By Ivan Gevirtz

created: Monday, April 17, 2006
updated: Friday, August 10, 2007

Clique Security Overview Powerpoint presented on December 13, 2006


Don't worry!

With the advent of the "Evil Bit" in RFC3514, we no longer need to worry about computer security.  Wait a sec... when was that RFC issued?

Picking Locks

When I was in second grade, my older half brother Charlie came to visit.  We had great fun, running around playing tag.  At one point, he was running away from me, and went in to the bathroom and locked the door.  He thought he was "safe".  I, on the other hand, went and got my LPK -- an index card box filled with carefully bent paper clips, a few small screwdrivers, and a pair of scissors with the end of one blade bent out.  With my Lock Picking Kit, I was quickly able to open the locked bathroom door to tag my hiding brother.  Charlie, obviously, was using the bathroom and yelled for me to get out!  When he was done, however, he asked how I was able to open the locked door.

At that early age I realized that there is no such thing as perfect security.  Locks were the perfect example.  Locks have the fundamental property of being openable.  Sure, locks are designed to only be openable given the right key, but in reality, anything that acts (from the locks perspective) like the right key will open the lock.  Given this understanding, you could imagine the perfectly secure system.  Put your secret document in a safe.  Fill the safe with concrete.  Weld the safe shut.  Bury the safe deep under a mountain, and fill the hole with concrete.  Mask the burial site, so it looks indistinguishable from its surroundings.  Make sure that the people who do this are blindfolded when taken in and out.  Then kill them.  Perfectly secure?  Doubtful.  Perfectly useless?  Absolutely!  Nobody could retrieve that document, not even yourself.  Thus, security is fundamentally about acceptable level of risk.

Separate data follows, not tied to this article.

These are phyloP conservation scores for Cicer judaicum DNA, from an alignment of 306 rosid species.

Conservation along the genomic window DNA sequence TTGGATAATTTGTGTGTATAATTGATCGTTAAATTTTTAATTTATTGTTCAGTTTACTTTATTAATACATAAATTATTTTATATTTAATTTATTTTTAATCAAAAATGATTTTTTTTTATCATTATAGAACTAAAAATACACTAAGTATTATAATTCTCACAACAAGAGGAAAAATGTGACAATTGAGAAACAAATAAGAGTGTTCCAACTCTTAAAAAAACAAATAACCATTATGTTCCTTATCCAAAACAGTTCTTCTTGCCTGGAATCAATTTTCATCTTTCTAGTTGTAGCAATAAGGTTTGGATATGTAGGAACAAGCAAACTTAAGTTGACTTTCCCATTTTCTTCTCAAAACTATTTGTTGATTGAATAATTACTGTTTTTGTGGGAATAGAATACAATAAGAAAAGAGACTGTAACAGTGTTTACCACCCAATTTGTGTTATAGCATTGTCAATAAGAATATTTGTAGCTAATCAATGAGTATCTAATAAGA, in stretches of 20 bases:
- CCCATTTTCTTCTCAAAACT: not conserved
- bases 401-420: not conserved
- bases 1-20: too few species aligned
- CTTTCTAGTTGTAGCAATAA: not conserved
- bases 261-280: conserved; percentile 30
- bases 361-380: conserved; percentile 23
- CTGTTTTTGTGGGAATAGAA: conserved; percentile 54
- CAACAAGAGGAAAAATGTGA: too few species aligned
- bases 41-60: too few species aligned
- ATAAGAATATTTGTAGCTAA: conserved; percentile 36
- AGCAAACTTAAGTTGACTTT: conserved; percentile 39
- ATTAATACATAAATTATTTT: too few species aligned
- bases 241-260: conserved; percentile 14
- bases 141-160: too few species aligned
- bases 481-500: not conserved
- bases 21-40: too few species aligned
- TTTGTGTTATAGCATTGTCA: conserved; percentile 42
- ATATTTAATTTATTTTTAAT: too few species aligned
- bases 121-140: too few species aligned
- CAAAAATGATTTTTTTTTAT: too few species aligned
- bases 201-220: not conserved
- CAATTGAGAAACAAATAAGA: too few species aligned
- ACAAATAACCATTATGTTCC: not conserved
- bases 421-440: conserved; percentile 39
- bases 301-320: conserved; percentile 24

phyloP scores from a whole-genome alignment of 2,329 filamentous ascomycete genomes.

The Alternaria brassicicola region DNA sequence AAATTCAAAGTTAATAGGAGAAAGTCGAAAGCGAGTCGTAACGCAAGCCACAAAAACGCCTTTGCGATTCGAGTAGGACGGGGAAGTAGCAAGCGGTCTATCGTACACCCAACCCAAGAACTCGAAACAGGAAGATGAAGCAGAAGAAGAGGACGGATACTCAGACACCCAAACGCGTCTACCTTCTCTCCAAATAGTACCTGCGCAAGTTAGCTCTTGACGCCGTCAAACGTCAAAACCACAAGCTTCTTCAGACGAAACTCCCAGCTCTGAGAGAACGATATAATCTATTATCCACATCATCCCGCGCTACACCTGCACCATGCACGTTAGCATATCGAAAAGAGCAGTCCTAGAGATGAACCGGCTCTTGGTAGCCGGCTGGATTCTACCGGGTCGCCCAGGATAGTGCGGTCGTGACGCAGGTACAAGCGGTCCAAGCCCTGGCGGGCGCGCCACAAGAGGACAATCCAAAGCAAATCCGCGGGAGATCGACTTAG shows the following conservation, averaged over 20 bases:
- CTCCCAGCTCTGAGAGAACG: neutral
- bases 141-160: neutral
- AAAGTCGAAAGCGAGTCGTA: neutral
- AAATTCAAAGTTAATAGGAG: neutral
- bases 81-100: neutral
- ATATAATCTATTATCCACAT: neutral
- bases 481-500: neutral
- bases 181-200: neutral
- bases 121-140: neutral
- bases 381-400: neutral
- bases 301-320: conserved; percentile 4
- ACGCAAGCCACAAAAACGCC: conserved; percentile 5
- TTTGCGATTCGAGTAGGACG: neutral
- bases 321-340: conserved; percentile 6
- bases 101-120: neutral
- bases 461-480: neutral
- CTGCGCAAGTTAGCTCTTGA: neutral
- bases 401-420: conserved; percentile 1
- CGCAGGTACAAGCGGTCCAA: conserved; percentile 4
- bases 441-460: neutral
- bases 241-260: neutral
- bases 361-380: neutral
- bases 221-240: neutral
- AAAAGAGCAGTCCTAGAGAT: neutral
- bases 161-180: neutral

When designing a system, it is important to think about what that level of risk is.  What are the security needs?  How important are they?  Spending all your time and resources to secure something worthless is a waste.  Buying a $5000 lock for a tricycle is foolish.

The Cheating Wife

A man walks into a detective office, sits in the chair, and barks "Sir!  I want to make sure my wife doesn't cheat!".  The detective responds, "Do you think she is?"  "No, but I want to make sure it isn't a possibility.  I just want to nip that potential problem in the bud.  I want to make it so she doesn't even have the option."  The detective responds, "Gentleman, I understand your fear.  Throw her in a dungeon and she won't be able to cheat with anyone other than the troll that feeds her.  I can't help you prevent your wife from infidelity.  However, if you ever suspect she does cheat, come to me, and I can find evidence.  Heck, if you want, pay me now and I'll keep looking until she does cheat."  "No, I'm pretty sure she isn't cheating now.  At least, that's what the last detective I hired told me."

The above dialog illustrates two important points.  The first is the distinction between tamper-proof and tamper-evident.  Do you want to prevent someone from cheating, or just know if they did?  The second point is a bit more subtle.  Vigilance in security is important.  However, it comes at a price.  If the man's wife cheated on him one time, the man will never know.  The first detective didn't catch it.  But if she is cheating with some periodicity, if the man keeps trying to find out, eventually he'll catch her.